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A History of the Japanese People by F. Brinkley

And the tan comprised 360 tsubo


FINANCE

style="text-align: justify;">Cultivated land (koden) was the great source of official revenue. The area under rice--the principal staple of production--in the middle of the fifteenth century was about a million of cho,* or two and a half million acres; and this was owned by the Court, the Court nobles, the military magnates, the temples, and the shrines. From an uncertain date, but probably the close of the Kamakura Bakufu, the area of a domain ceased to be calculated in terms of cho and tan and was expressed in kwan (one thousand cash, or mori). The use of the kwanior this purpose had reference to the military service leviable upon the land. Thus, when land of one hundred kwan-mon was mentioned, an area capable of supporting military service valued at one hundred kwan-mon was understood. The calculation was very simple: one tsubo corresponded to one mon, so that one kwan-mon represented one thousand tsubo for the purposes of this assessment.**

*The cho was equal to 10 tan, and the tan comprised 360 tsubo, the tsubo being a square of 6 feet side. At present the area under cultivation is some 3 millions of cho (7.5 millions of acres).

**In the Ashikaga era the unit of currency may be said to have been the copper cash of China--called Eiraku-sen after the name (Chinese, Yunglo) of the Chinese year period when it was issued. Gold and silver coins were also in use; namely, the gold ryo, which was equivalent to 10

silver ryo; but their circulation was comparatively small. The gold ryo was equal to 2000 mon of copper coins, and as 100 mon purchased 1 to (one-tenth part of a koku) of rice, it follows that the gold ryo represented 2 koku, or 30 yen of modern currency, the silver ryo representing 3 yen (1 yen=2 shillings-50 cents). It follows also that 10 strings of cash (one kwan) were worth a koku of rice, or 15 yen. As for silk piece-goods, 1 roll (hiki = 48 yards) of the best kind was worth 45 yen, and the second and third-class kinds ranged from 33 to 22.5 yen. Finally, in the year 1498, the records show that the daily wage of a labourer was some 16 sen of modern money (about 4 pence or 8 cents).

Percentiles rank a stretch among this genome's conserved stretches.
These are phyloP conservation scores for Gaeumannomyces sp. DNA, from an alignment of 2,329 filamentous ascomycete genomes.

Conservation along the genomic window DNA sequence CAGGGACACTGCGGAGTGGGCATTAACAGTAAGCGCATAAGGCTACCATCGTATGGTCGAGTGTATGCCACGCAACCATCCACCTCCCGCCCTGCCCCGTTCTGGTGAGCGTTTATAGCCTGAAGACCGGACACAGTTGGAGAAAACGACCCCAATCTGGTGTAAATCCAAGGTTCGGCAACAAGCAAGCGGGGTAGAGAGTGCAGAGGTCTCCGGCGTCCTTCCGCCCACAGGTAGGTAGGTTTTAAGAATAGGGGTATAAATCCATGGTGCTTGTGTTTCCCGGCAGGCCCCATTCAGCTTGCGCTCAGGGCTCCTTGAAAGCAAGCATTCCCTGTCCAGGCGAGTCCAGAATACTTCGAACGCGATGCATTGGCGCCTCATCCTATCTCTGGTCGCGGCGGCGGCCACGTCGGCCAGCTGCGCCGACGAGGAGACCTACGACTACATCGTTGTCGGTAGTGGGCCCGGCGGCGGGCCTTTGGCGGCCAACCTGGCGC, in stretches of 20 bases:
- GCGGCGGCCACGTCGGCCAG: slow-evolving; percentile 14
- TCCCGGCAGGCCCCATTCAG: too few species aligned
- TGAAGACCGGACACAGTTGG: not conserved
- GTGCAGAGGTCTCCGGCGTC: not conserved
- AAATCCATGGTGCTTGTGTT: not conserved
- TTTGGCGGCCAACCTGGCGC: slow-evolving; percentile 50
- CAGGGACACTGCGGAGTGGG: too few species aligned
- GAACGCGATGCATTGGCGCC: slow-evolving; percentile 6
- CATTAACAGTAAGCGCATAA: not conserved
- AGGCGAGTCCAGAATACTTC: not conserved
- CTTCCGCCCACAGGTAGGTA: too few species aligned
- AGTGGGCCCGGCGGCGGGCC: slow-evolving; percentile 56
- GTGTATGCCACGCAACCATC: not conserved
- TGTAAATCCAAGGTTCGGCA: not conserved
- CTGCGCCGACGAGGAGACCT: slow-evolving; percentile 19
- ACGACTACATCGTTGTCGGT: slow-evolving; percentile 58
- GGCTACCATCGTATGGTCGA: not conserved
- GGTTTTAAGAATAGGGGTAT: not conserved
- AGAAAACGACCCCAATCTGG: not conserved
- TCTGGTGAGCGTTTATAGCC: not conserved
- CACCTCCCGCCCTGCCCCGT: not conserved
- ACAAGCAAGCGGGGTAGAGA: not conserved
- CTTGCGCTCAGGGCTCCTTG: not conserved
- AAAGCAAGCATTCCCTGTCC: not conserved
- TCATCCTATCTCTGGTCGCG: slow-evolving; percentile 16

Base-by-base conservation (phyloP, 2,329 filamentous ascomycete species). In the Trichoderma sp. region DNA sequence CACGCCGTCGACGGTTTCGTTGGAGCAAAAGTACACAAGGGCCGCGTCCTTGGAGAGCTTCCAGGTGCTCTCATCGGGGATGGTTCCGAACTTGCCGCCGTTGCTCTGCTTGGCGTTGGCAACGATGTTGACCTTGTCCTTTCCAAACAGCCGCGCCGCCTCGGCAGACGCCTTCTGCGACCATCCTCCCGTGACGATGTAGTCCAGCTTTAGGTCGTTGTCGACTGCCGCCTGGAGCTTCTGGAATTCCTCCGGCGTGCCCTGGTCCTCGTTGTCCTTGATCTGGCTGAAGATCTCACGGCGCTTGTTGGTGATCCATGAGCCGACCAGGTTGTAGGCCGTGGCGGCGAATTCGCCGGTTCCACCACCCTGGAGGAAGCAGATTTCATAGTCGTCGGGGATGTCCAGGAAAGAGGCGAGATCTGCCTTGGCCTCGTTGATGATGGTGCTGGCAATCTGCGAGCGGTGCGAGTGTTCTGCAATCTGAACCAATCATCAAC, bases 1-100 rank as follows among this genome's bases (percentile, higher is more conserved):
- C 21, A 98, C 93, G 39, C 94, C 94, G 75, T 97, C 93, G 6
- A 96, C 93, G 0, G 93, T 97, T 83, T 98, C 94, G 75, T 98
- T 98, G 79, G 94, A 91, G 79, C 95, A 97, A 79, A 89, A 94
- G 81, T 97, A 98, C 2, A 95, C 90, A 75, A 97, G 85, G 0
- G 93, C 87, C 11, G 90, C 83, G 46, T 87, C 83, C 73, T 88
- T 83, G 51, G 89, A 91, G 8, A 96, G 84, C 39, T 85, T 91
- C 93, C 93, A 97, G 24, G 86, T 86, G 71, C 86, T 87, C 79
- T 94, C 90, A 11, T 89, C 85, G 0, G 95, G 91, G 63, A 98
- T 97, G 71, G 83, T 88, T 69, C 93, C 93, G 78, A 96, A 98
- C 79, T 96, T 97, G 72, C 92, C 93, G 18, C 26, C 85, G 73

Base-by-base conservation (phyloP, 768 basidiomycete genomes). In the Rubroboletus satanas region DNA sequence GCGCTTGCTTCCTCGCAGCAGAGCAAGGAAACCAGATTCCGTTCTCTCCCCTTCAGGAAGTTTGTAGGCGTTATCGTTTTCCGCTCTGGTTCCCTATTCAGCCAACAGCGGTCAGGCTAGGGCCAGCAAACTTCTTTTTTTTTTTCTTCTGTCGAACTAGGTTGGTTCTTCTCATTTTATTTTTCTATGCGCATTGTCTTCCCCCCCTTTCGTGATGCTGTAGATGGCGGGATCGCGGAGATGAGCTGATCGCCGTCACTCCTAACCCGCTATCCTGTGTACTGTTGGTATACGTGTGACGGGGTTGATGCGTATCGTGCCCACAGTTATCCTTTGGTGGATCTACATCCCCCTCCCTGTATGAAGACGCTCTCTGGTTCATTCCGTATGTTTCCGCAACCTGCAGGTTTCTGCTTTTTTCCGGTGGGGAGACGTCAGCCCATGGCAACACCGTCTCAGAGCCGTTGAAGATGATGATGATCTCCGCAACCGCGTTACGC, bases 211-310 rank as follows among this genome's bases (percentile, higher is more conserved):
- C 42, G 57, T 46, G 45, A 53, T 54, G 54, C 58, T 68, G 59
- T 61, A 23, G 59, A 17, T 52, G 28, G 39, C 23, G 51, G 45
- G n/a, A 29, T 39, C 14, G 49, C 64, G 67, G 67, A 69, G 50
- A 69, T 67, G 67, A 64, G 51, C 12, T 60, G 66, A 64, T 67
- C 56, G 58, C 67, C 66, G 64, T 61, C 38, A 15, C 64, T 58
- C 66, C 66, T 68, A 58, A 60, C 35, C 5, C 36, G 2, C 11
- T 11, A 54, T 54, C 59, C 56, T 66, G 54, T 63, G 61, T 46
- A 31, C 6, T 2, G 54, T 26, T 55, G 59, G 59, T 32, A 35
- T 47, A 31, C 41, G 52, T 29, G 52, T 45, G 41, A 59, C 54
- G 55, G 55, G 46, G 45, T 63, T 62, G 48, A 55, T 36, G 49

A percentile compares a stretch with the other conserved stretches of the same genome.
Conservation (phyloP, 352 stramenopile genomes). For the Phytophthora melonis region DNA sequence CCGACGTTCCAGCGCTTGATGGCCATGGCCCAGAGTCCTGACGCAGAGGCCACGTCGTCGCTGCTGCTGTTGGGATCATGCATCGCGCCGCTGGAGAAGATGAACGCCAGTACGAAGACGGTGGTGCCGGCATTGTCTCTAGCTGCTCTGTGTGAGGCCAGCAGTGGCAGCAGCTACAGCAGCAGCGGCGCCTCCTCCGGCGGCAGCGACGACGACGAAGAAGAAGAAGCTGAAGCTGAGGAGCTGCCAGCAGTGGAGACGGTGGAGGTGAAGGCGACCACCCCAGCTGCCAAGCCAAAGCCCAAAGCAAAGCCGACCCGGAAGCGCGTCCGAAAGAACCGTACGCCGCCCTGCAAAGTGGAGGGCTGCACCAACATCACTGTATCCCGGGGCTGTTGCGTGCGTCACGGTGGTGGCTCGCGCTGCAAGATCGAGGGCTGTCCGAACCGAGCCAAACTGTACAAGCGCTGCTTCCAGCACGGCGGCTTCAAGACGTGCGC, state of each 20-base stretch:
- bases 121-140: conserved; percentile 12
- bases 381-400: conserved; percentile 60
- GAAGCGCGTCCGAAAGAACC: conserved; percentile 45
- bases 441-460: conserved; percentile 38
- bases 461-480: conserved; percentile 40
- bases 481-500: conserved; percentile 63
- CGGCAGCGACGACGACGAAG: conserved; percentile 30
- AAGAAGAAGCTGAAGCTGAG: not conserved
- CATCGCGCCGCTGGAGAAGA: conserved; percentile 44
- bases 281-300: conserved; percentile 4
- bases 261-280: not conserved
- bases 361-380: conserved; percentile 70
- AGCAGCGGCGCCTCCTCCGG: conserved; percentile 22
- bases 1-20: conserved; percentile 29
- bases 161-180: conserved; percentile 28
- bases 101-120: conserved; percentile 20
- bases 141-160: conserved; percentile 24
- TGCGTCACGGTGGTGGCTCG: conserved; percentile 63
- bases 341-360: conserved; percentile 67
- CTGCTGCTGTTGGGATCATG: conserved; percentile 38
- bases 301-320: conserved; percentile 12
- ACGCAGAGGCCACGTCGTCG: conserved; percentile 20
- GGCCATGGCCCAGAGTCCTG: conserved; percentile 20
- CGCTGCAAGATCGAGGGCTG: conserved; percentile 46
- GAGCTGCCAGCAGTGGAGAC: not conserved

From various documents it appears that the three grades of land--best, medium, and inferior--were taxed at the rate of sixty, forty, and thirty per cent., respectively, of the yield. In other words, the average land-tax was forty per cent, of the yield--called shi-ko roku-min--or four parts to the Government and six to the farmer. If we consider the rates between the current price of land and the tax, there is a record, dated 1418, which shows that the tax levied by a temple--Myoko-ji--was twenty per cent, of the market price of the land. But it would seem that the ratio in the case of Government taxation was much smaller, being only one and a half per cent, of the market value. There were, however, other imposts, which, though not accurately stated, must have brought the land-tax to much more than forty per cent, of the yield.

Turning to the Imperial Court, we find it supported by domains hereditarily held; by contributions from the seizei (expediency taxes, that is to say, taxes set aside for extraordinary State requirements); by occasional presents, and by revenues from kugoden (private Imperial land). The Court nobles had their own domains, usually small. All these estates, those of the Crown, of princes, and of Court nobles, were subject to a system called hansai. That is to say, one-half of their revenues were leviable for military purposes. Originally this impost was understood to be a loan to the Bakufu, but ultimately it came to be regarded as a normal levy, though its practical effect was to reduce the revenue from such domains by one-half. Moreover, as the arrogance of the military magnates in the provinces grew more insistent, and as the Bakufu's ability to oppose them became less effective, the domain of the Court nobles suffered frequent encroachments.


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